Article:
Tuesday, October 13, 2015

ST. MARY MO - GREG ELDER MADE A PRESENTATION TO THE BOARD ASKING THE ALDERMEN TO CONSIDER A BAN ON PIT BULLS AFTER HIS POMERANIAN WAS MAULED TO DEATH BY A LOOSE PIT A MONTH AGO

The St. Mary Board of Aldermen will work on revising the city’s animal control ordinance following an incident last month in which one dog attacked another dog, which resulted in the death of a Pomeranian.
Greg Elder, owner of the Pomerian, made a presentation to the board during the public forum, asking the aldermen to consider a ban on pit bulls in the city.
“Every one in 14 days there’s a dog attack in the United States,” Elder told the board. “Of those dog attacks, 64 percent are pit bulls. There’s plenty of nice pit bulls out there. ... I think it’s easy to train a dog to be bad.”
On September 15, a PIT BULL  got loose from its property and went on the property of Elder’s father and attacked the Pomeranian. The Pomeranian was taken to a vet and ultimately euthanized.
The owner of the pit bull appeared in municipal court on September 29. The city presented three options for the owners of the dog — to put the dog down, to erect an 8-foot privacy fence or to have the dog put into the care of another person capable of handling it. City clerk David Woods said someone present at city court offered to assist in the third solution to find the dog a new home.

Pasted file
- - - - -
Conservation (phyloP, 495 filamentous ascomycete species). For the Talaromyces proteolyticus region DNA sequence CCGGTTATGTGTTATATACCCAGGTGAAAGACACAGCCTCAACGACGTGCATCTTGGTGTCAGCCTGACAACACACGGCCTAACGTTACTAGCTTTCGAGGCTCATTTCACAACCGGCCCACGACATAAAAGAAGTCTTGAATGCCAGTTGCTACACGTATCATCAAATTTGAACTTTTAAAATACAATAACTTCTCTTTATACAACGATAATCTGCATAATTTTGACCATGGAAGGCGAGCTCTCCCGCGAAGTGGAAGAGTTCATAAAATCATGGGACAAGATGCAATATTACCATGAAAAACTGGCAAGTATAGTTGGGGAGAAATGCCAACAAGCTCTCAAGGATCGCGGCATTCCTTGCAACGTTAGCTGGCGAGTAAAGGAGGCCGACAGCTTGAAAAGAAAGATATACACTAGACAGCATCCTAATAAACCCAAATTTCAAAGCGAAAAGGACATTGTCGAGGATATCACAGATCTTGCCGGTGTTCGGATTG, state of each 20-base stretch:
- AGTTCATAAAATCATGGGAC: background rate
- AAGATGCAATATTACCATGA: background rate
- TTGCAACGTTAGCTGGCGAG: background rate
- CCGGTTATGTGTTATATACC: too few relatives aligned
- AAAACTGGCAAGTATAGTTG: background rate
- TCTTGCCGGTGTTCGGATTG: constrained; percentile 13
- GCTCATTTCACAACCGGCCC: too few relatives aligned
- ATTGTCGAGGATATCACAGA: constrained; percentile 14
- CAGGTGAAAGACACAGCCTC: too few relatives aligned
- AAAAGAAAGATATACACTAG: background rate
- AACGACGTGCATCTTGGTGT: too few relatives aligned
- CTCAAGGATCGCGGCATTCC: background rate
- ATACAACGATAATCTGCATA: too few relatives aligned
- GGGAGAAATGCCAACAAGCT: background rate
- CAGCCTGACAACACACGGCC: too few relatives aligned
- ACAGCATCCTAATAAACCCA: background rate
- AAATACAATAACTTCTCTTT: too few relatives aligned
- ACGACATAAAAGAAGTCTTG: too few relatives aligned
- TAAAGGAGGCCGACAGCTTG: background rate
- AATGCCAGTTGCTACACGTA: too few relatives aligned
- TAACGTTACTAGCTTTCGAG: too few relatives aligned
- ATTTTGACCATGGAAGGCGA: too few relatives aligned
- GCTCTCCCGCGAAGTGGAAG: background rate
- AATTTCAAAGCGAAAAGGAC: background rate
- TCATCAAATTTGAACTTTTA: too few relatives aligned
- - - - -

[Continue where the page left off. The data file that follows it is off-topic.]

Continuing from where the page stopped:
“I wouldn’t necessarily want anybody that has a pit bull here to have to take it away from them,” Elder said, “but I just don’t see the sense of allowing pit bulls in the city when they have proven to be so dangerous.”
The board had on its agenda for later in the meeting to discuss Ordinance 613 but the discussion was brief as aldermen wished to review the four-page ordinance.
Alderman Paul Franklin, who oversees animal control for the city, said he had given the issue much thought. He had attended the court proceedings the previous month.
“It was heart-wrenching; it really was,” Franklin said. “What I want to do — I’ve read the ordinance we have here now and that has to be amended. This isn’t good.
“Hopefully, we can come up with something where this tragedy won’t happen again,” Franklin continued. “Can I guarantee it? No. But hopefully, we can put so much pressure that people are going to think. ... We’re going to try to see to it that this doesn’t happen again.”

See more coverage of the St. Mary Board of Aldermen in the October 14 edition of the Herald.
WIKIPEDIA:  St. Mary (Ste. Marie, with French spelling) is a city in Ste. Genevieve CountyMissouriUnited States. The population was 360 at the 2010 census.

2 comments:

Anonymous said...

Let's play pass the dangerous pit bull to someone else! Yeah! That makes no sense! The pit bull already killed someone's dog. Let's see if the pit bull will kill a person next!

Let me help you find a new home for your dangerous pit bull that doesn't have any other dogs, cats, children, guinea pigs, ferrets, rabbits, hamsters, old ladies, infants, goldfish, pythons, or squirrels.

Sweetie Pie said...

It's not a dog attack every fourteen days. It's a pit bull type killing someone in N. America every NINE days and mauling at least THREE people every single day. They kill on average 120 other, normal animals, EVERY DAY of the year.